nocnoc
42466
Points
nocnoc 08/06/12 - 08:04 am
3
0
follow the money as usual

Well a group just spent over $8 million promoting TSPLOST and it failed in 9 of 12 regions. I willing to bet that TSPLOST to them was about $$$ and a profit, and not about seriously solving traffic problems.

Little Lamb
45865
Points
Little Lamb 08/06/12 - 08:04 am
2
0
Jobs

CW posted @ 6:29:

. . . But to say you are going to go give south Carolina all your money? Go for it . . . . You will only see our area suffer when people start losing their jobs, hope you feel good about your self.

“Our area” includes Aiken and Edgefield counties. Moving our commerce to South Carolina to save on taxes will not cause an overall loss of jobs. It will merely shift jobs from Augusta to Aiken and North Augusta.

The real loss of overall jobs comes from higher and higher taxation.

nocnoc
42466
Points
nocnoc 08/06/12 - 08:58 am
3
0
Directions

My directions
Hwy 56 to Hwy 56 Loop to US-25/US-1 to North Augusta
or, Bobby Jones to SC, exit south on US-1, exit US-25/Martintown Rd.

We figure we save $300 a year shopping SC.

WHY
SC. Gas is usually 20 cents cheaper a gallon.
Wally World is cleaner and not as crowded, with lower prices,
Yo-mart is cleaner and not as risky to shop and has lower prices,
Kroger is cleaner and not as crowded with somewhat lower prices,
Lowe's is better stocked and has more staff, with prices about the same.

North Augusta has all the stores we need within 1/2 mile of each other. Unlike Augusta that has shopping tossed to the 4 winds over a 20 mile area for South Siders.

Little Lamb
45865
Points
Little Lamb 08/06/12 - 08:55 am
3
0
Savings

Well, you'll be saving even more when the Augusta sales tax goes up in January.

Little Lamb
45865
Points
Little Lamb 08/06/12 - 09:02 am
2
0
Property Tax

Don't forget that Fred and the boys passed a property tax millage increase just a week or so ago. Also, Fred is trying to arm-twist the boys to pass a stormwater tax (aka rain tax) at an upcoming commission meeting.

If the sales tax increase is the cake, then the property tax increase is the icing, and the new rain tax would be the cherry on top.

nocnoc
42466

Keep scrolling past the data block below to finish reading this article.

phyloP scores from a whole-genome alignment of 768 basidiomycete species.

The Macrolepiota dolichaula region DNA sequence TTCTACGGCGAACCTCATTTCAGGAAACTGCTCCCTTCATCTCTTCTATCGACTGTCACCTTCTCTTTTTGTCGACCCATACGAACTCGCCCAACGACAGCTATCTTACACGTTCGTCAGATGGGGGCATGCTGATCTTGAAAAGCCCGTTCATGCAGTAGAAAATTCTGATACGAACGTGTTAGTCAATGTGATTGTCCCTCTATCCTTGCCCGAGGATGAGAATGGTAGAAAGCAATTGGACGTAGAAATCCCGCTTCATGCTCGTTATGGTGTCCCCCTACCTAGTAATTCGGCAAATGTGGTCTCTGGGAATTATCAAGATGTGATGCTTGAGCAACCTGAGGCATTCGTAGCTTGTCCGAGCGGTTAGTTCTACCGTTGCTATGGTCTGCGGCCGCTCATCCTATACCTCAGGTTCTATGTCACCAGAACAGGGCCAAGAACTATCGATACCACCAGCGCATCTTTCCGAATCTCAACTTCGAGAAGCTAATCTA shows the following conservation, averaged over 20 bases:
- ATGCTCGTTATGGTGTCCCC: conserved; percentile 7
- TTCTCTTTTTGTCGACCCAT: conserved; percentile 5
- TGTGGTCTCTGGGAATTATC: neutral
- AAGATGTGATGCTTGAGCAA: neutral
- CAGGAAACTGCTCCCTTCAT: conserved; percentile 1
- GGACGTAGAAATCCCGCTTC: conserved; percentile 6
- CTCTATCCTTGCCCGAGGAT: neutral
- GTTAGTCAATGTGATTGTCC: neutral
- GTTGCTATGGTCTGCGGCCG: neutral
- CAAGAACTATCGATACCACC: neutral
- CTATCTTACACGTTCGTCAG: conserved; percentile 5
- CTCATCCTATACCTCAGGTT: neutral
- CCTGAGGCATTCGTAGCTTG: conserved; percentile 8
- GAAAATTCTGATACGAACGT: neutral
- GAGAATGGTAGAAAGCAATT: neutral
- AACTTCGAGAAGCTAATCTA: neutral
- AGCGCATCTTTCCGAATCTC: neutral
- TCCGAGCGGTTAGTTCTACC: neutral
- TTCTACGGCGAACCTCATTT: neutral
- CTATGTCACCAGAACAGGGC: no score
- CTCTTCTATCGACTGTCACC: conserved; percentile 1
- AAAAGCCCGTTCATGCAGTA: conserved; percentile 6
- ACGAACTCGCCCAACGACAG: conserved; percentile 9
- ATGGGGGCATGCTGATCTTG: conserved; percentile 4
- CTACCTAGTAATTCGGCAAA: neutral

Points
nocnoc 08/06/12 - 09:09 am
1
0
TAXING SOLUTION

Those off the wall suggestions I read weeks ago are really starting to make since.

All Tax increases of any nature must be justified and approved by the voters. If you don't pay taxes, you should not be allowed to vote on increasing taxes for others.

Dixieman
14942
Points
Dixieman 08/06/12 - 09:42 am
1
0
Ask our State legislators to repeal it

TSPLOST was created by statute. It can be REPEALED by the State Senate and House despite the vote in the three stupid regions. As your representative and senator to introduce a bill to repeal this monstrosity!!

Little Lamb
45865
Points
Little Lamb 08/06/12 - 10:03 am
1
0
Trouble is,

Dixieman, that the representatives and senators you are asking us to contact are the same representatives and senators who passed the TSPLOST legislation in the first place, and who campaigned tirelessly for its passage in the referendum.

David Parker
7923
Points
David Parker 08/06/12 - 11:04 am
1
1
Let me tell you how it will

Let me tell you how it will be...
Here's 1 for you and 19 for me...

cause I'm Fred Russell yeah! I tax the rain!

rmwhitley
5547
Points
rmwhitley 08/06/12 - 11:59 am
0
0
I live in a county just outside of Atlanta
Unpublished

and we're tired of the "big city" bullying by those "special people", atlantans.

Warnin
19
Points
Warnin 08/06/12 - 02:46 pm
0
0
Possible repeal
Unpublished

Well since only 3 districts approved a new tax on themselves and Deal won't be able to appoint but 3 TSPLOST Tzars and will reap very little political hay I predict that this whole thing will fade into the either. I love the fact that those who voted yes will now pay more to get the very same thing all the rest of us will get from DOT out of gas tax revenue.
Where were your legislators? Was no one looking after you in Atlanta.
Gosh, down in Brunswick the only things we could come up with for TSPLOST were four laning a road so people could bypass Brunswick and building a new general aviation terminal on Saint Simons Island. A terminal to house one rental car office and a private pilot's lounge. I guess our legislators look better care of us than your did of you. I would also add that maybe Augusta should become the new headquarters of the Georgia Toll Authority. Maybe you could put a toll on the bridges to SC as I see thousands moving across the river to avoid the high tax Georgia environment. Moving to SC is like getting a 20% raise!